Limerick Nuclear Plant Is Not Protected Against Tornado/Wind Hazards
Heads should roll at NRC. NRC is allowing Exelon to delay and even avoid costs for minimizing Limerick Nuclear Plant meltdown risks, despite the fact that the Greater Philadelphia Region could become a dead zone for generations and millions of us could lose everything if Limerick melts down.
NRC is negligently allowing Exelon to use stall tactics to avoid finalizing procedures to insure all Limerick’s emergency equipment can remain deployable after a tornado to minimize risk of meltdowns. No strategies exist for deployment path debris removal at Limerick. This is unacceptable.
NRC’s own 3-17-15 Audit Report states that Limerick’s equipment storage configuration is NOT considered to be reasonably protected against “tornado wind/missile hazards” and that Exelon still has “NO PLAN” completed for compliance.
To allow Exelon to get away with not immediately insuring Limerick’s access or use of necessary emergency equipment in a tornado wind/missile hazard is regulatory malpractice by NRC. Tornadoes occur in our region. Risks are increasing. Just within three weeks in 2015 (late June to early July), three tornadoes occurred in our area. Tornado watches and warnings have become frequent.
- 7-10-15: The National Weather Service confirmed that three tornadoes touched down in PA, including one that ripped off the roof of an elementary school in Berks County.
- 7-1-15: The National Weather Service confirmed an EF-1 Tornado touched down in Honey Brook, Chester County.
- 4-20-15: A Tornado watch was in effect for Montgomeryand Chester Counties.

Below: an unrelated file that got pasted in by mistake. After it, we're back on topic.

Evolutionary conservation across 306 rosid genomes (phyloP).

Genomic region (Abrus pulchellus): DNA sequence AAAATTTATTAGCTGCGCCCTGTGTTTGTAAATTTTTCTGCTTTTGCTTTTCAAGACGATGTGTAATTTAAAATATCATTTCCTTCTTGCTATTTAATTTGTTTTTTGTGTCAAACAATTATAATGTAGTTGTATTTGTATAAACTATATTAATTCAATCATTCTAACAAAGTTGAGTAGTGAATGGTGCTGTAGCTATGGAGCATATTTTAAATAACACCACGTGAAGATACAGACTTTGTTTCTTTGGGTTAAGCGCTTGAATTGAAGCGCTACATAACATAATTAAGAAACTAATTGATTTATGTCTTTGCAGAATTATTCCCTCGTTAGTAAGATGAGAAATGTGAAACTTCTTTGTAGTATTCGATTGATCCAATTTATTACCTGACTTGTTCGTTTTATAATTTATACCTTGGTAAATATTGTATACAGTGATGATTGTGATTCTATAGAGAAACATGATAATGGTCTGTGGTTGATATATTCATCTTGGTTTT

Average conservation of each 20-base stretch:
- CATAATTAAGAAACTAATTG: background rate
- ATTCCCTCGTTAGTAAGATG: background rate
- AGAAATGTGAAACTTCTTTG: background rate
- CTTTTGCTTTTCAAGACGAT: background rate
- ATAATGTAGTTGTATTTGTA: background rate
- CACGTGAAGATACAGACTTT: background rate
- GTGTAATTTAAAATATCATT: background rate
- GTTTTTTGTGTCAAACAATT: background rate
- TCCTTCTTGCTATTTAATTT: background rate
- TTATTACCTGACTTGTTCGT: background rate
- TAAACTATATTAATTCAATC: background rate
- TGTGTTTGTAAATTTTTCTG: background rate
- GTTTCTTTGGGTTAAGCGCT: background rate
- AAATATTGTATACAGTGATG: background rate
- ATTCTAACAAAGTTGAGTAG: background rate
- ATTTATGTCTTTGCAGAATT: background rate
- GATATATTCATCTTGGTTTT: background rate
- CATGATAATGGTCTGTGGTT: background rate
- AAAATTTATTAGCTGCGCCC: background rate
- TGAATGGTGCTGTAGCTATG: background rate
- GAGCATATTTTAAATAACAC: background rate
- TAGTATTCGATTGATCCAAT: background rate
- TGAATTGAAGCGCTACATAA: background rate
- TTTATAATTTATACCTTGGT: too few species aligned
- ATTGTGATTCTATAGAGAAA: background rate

- 7-27-94: A DEADLY TORNADO STRUCK PARTS OF LIMERICK TOWNSHIP (Near Limerick Nuclear Plant), killing an infant and her parents and destroying property.
- It was reported that a tornado blew off the roof of the NRC building in King of Prussia.
FEMA’s website states that citizens should pledge to prepare for tornadoes, calling them nature’s most violent storms. So why isn’t FEMA telling NRC to require Exelon to immediately prepare the Limerick site against tornado/wind hazards? Tornadoes can develop so rapidly that there can be little, if any, warning. FEMA states that a tornado damage path can be in excess of one mile wide and 50 miles long. That could encompass most of Limerick Nuclear Plant’s 600 acre site. FEMA says a tornado can cause fatalities and devastate a neighborhood in seconds. Devastation could be catastrophic if a tornado triggers meltdowns at Limerick.
Four years after Fukushima meltdowns (March 2011), Limerick’s meltdown threats have increased dramatically, yet NRC has failed to require Exelon to complete any of NRC’s March 2012 Post-Fukushima orders to avoid meltdowns. Examples:
- No filtered vents to minimize radioactive fallout
- No fuel pool instrumentation to immediately identify loss of vital cooling water
- No way identified to minimize and/or eliminate growing risks for earthquake-triggered meltdowns Examples of Limerick’s unprecedented risks from earthquakes include:
Limerick’s reactors, fuel pools, rad-waste building, turbine building, and control room are all built directly on top of earthquake fault fractures
Four other earthquake faults within 17 miles of Limerick
Massive fracking in PA and surrounding states can trigger earthquakes. This dramatically increased Limerick’s risk for meltdowns, especially from disruption in any of the miles of vital pipes and cables under Limerick needed to transport water and power to prevent meltdowns.
Given such extraordinary risks to the public’s health, safety, and financial interests, NRC should require Exelon to take immediate action to insure that all Limerick Nuclear Plant’s emergency equipment remains deployable during a tornado/wind hazard event and require Exelon to comply with all NRC’s 2012 Post-Fukushima recommendations to prevent meltdowns.
Every local, state, and federal official in the Greater Philadelphia Region should pressure NRC to require Exelon to take all immediate precautions to prevent meltdowns. If you agree, contact ACE at email@example.com. For more information on details about Limerick’s threats to our region, visit www.acereport.org.
Dr. Lewis Cuthbert